Ananda Chakravarty
Grocery brings several factors to the loyalty game that other retailers don’t. Grocers have higher frequency of engagement, more essential product purchases, more immediate product purchases, and more consumable/perishable product purchases. Grocers also have close proximity to customers, can have more personalized services, usually higher in-store traffic, and usually more employees in the store than most retailers. Frequency of engagement is certainly a critical piece. Grocers have more opportunities to succeed or fail with a customer, and given the essential nature of products, more second chances. Unlike many retailers, grocers with a poor experience may still have customers returning because of proximity to their home and the essential nature of products to buy. “Relationships” can be formed with the brand, with the store, with the deli or bakery, with associates, even with a parking space in the lot for regular customers. Too often however, brands squander this potential or take it for granted and a new grocery store down the street can quickly sap business (and loyal customers) away. It’s great that Albertsons’ is thinking… Read more »
10 months 14 days ago

Excellent insight from this CEO. Grocery is heavily a people business and that connection is what creates loyalty for many customers. But not necessarily all customers.

Some customers want to be loyal and look for a deeper connection, while others simply want the most convenient store.

I think more frequent shopper visits are a gift and a curse for the grocery chains. In one regard it gives more chances to build a connection. On the other hand it makes consistent execution that much more important.

This got me thinking of a business that seems to have even more customer visit frequency than grocers and historically did a great job with the customer connection: Starbucks.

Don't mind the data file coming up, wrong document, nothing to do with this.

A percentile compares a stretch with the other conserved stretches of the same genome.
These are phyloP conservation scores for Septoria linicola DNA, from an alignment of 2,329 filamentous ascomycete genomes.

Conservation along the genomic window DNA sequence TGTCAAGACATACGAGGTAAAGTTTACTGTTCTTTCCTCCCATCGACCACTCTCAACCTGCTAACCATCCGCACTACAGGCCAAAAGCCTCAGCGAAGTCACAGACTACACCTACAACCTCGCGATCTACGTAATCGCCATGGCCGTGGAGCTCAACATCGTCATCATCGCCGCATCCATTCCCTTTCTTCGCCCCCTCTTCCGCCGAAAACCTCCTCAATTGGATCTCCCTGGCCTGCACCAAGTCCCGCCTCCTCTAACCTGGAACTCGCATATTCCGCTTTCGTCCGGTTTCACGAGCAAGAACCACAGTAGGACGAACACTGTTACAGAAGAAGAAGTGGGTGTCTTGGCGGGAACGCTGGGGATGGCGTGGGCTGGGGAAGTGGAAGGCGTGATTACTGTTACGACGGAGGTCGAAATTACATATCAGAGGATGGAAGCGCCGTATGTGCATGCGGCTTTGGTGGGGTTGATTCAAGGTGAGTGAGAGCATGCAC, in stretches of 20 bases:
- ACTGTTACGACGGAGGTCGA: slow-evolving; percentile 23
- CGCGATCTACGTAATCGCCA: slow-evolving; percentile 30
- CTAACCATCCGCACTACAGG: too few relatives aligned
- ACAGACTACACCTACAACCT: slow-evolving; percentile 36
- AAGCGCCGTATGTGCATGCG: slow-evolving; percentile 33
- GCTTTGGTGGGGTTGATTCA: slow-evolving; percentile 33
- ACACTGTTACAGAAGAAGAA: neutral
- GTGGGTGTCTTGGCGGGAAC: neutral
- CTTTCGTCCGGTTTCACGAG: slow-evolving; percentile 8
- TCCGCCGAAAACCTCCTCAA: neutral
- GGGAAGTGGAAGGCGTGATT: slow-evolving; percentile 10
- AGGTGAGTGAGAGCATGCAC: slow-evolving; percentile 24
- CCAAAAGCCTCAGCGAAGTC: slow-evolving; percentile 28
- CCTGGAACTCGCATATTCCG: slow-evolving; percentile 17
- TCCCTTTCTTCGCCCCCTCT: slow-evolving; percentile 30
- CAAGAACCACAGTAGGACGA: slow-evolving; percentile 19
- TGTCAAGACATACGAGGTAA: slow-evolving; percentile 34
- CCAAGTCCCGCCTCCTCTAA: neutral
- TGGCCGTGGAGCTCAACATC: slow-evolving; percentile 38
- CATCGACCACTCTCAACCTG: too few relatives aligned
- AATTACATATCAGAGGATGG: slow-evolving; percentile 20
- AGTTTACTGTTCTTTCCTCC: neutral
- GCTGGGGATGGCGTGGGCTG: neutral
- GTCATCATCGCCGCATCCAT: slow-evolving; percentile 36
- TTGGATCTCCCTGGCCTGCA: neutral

Rachelle King

It’s hard to be loyal to business you don’t like (not impossible, just hard). So, if Albertsons is banking on loyalty then, consumers have to first like shopping in their stores. Next, would be all the other cool things like personalization, experience and of course, value.

It is refreshing to hear Sankaran think of loyalty in terms of value vs transactions. He’s right. Grocery stores cannot build loyalty based on proximity, that’s just convenience. But enjoyable, meaningful experiences over a sustained period of time can create the best kind of loyalty. I like where Albertsons is heading with this.

John Hennessy
John Hennessy
Retail and Brand Technology Tailor
10 months 13 days ago
Frequency and nature of purchases makes supermarkets natural for fostering loyalty, however how you define and measure loyalty is critical. For example, most retailers would consider shoppers in the top 10 percent of spending highly loyal. While only 10 percent of shopper count, their spending would represent multiple times their count in percent of sales. Supermarkets would assume this high spending level translates to high loyalty. If you compare top shoppers across several supermarket chains, the overlap of top shoppers is astonishing. In the mid-90 percent. Simply put, nine of 10 of one supermarket chain’s top shoppers can be the other chain’s top shoppers and visa versa. Each chain would claim these top shoppers as loyal shoppers because their spending levels and visits are among the highest. But the the spending levels and visits of nine of 10 of these shoppers could be similarly high for their competitors. Big families with big lists that spend big wherever they shop. Instead of focusing on increasing sales among these top shoppers, the assumption is that the supermarket… Read more »
Anil Patel

There’s no denying that consumer loyalty in grocery retail is different. Grocers have a more personalised relationship with their customers than other retailers because grocery shopping is a more frequent routine. Despite the high frequency of interactions, establishing relationships can be tricky for grocers. In addition to excelling at product, pricing, and promotion strategies, grocers should provide consistent brand experience and interactions. They are also expected to be more personal and empathetic with their customers all the time. One failed interaction and your customer is lost forever.

"I love that Albertsons is thinking about loyalty as a holistic concept and not a program."